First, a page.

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Mol Syndromol. 2016 Sep;7(4):189-196. Epub 2016 Jul 7.

Novel KCNQ3 Mutation in a Large Family with Benign Familial Neonatal Epilepsy: A Rare Cause of Neonatal Seizures.

Author information

1
Department of Neurology and Epileptology, Hertie Institute for Clinical Brain Research, University of Tübingen, Heidelberg, Germany; The Florey Institute of Neuroscience and Mental Health, Melbourne, Vic., Australia.
2
Department of Neurology and Epileptology, Hertie Institute for Clinical Brain Research, University of Tübingen, Heidelberg, Germany.
3
Department of Women and Child Health, Hospital for Children and Adolescents, Heidelberg, Germany.
4
CeGaT GmbH, Tübingen, University Hospital Heidelberg, Heidelberg, Germany.
5
Institute of Human Genetics, University of Leipzig Hospitals and Clinics, Leipzig, Germany.
6
Department of Women and Child Health, Hospital for Children and Adolescents, Heidelberg, Germany; Division of Child Neurology and Inherited Metabolic Diseases, Department of General Pediatrics, Center for Pediatrics and Adolescent Medicine, University Hospital Heidelberg, Heidelberg, Germany.

Abstract

Benign familial neonatal seizures (BFNS) present a rare familial epilepsy syndrome caused by genetic alterations in the voltage-gated potassium channels Kv7.2 and Kv7.3, encoded by KCNQ2 and KCNQ3. While most BFNS families carry alterations in KCNQ2, mutations in KCNQ3 appear to be less common. Here, we describe a family with 6 individuals presenting with neonatal focal and generalized seizures. Genetic testing revealed a novel KCNQ3 variant, c.835G>T, cosegregating with seizures in 4 tested individuals. This variant results in a substitution of the highly conserved amino acid valine localized within the pore-forming transmembrane segment S5 (p.V279F). Functional investigations in Xenopus laevis oocytes revealed a loss of function, which supports p.V279F as a pathogenic mutation. When p.V279F was coexpressed with the wild-type (WT) Kv7.2 subunits, the resulting potassium currents were about 10-fold reduced compared to the WT Kv7.3 and Kv7.2 coexpression. Genotype-phenotype correlation shows an incomplete penetrance of p.V279F. Response to antiepileptic treatment was variable, but evaluation of treatment response remained challenging due to the self-limiting character of the disease. The identification of the pathogenic variant helped to avoid unnecessary investigations in affected family members and allowed guided therapy.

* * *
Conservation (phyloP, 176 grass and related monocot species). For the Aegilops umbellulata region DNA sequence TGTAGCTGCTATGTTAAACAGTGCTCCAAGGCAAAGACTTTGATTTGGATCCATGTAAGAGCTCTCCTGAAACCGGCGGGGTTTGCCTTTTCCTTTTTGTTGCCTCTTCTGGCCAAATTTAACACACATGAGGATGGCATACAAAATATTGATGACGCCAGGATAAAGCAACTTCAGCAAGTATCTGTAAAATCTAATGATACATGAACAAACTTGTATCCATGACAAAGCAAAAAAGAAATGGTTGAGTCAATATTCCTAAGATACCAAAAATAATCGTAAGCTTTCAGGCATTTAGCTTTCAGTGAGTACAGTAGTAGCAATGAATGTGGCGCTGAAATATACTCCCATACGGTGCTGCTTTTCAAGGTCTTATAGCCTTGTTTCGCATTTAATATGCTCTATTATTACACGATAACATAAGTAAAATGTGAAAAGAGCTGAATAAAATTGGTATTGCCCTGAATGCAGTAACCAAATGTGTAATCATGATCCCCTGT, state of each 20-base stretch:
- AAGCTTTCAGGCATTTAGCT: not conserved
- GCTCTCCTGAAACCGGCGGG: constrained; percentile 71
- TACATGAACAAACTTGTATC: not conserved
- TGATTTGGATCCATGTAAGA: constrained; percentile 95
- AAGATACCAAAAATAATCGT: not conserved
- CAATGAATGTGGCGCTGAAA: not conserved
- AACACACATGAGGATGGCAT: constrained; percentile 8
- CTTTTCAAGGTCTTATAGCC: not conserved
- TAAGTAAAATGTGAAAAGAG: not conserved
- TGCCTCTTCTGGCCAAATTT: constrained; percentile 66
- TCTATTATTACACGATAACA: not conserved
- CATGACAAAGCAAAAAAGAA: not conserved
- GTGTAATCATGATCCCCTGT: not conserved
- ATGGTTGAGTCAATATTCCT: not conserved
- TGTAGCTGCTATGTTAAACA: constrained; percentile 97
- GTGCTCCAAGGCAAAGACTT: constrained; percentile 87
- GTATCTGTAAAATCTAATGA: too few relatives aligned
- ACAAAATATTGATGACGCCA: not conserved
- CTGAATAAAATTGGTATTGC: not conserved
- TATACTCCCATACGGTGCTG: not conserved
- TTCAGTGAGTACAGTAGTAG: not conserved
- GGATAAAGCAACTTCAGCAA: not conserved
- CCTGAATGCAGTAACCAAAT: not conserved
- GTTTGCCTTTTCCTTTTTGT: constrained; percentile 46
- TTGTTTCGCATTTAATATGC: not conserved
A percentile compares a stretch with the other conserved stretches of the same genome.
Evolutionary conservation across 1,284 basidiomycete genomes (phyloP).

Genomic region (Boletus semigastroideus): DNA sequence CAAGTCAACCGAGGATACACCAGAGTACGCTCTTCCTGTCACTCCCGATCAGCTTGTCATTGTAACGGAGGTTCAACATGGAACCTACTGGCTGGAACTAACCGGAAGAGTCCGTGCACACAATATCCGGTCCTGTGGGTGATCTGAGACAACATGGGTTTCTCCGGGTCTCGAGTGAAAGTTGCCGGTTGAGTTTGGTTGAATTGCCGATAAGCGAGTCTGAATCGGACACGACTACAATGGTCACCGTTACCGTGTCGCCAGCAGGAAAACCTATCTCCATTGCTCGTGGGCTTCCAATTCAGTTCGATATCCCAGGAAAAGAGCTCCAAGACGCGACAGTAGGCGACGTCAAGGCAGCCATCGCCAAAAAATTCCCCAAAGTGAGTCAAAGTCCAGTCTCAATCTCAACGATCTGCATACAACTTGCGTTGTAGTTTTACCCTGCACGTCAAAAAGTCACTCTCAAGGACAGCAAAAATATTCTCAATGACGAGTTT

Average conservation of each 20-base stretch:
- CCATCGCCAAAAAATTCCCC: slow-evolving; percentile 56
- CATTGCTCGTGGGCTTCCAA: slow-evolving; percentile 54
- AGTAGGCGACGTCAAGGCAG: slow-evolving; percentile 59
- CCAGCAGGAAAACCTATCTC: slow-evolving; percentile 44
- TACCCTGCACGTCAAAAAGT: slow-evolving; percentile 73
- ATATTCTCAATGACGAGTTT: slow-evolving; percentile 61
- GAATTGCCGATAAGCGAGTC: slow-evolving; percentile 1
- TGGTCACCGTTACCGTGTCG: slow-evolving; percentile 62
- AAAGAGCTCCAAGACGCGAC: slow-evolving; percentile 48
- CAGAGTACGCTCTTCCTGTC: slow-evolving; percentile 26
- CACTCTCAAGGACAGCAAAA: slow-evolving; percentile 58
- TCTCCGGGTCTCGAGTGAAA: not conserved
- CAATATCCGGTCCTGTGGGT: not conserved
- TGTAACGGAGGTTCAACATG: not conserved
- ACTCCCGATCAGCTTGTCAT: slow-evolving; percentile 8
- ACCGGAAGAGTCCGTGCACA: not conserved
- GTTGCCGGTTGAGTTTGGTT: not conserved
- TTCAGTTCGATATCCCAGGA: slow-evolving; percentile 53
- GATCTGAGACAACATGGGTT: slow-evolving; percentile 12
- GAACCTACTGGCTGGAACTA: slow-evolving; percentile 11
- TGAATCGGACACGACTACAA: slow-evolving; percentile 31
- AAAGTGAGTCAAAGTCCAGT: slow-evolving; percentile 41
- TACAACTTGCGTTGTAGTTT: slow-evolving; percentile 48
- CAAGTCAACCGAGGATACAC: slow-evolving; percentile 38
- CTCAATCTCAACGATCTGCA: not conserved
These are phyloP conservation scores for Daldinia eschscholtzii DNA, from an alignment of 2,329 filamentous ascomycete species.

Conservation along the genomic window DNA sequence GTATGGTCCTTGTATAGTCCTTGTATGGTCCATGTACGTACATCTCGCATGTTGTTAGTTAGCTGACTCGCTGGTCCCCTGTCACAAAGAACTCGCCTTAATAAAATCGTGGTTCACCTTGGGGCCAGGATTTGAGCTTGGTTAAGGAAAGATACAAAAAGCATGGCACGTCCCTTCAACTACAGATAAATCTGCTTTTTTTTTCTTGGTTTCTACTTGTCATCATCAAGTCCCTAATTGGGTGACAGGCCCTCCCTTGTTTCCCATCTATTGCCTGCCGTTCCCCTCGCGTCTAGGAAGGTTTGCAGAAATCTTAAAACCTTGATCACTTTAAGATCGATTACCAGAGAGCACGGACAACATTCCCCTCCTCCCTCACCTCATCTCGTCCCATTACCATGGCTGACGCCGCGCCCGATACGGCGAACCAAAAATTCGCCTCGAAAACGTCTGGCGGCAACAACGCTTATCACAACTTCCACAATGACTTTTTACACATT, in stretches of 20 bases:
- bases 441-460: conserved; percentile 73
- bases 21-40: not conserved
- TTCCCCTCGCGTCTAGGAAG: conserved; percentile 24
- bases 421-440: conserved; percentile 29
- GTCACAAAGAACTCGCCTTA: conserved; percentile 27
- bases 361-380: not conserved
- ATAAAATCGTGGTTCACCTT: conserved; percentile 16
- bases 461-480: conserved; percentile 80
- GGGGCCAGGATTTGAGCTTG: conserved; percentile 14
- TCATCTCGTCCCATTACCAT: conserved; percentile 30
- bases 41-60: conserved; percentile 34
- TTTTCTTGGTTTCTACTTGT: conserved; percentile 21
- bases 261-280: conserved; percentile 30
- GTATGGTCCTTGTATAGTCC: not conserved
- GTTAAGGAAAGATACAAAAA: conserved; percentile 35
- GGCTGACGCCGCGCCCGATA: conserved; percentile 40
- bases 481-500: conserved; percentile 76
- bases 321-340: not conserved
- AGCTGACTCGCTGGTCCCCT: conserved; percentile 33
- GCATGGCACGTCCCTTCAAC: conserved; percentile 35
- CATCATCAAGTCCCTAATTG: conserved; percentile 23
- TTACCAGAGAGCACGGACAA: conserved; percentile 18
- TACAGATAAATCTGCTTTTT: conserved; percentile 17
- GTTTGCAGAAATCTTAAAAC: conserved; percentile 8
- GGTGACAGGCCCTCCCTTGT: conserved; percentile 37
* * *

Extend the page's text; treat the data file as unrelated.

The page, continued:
KEYWORDS:

Familial neonatal convulsions; KCNQ2; KCNQ3; Levetiracetam; Neonatal seizures; Potassium channels

PMID:
27781029
PMCID:
PMC5073621
[Available on 2017-03-01]
DOI:
10.1159/000447461

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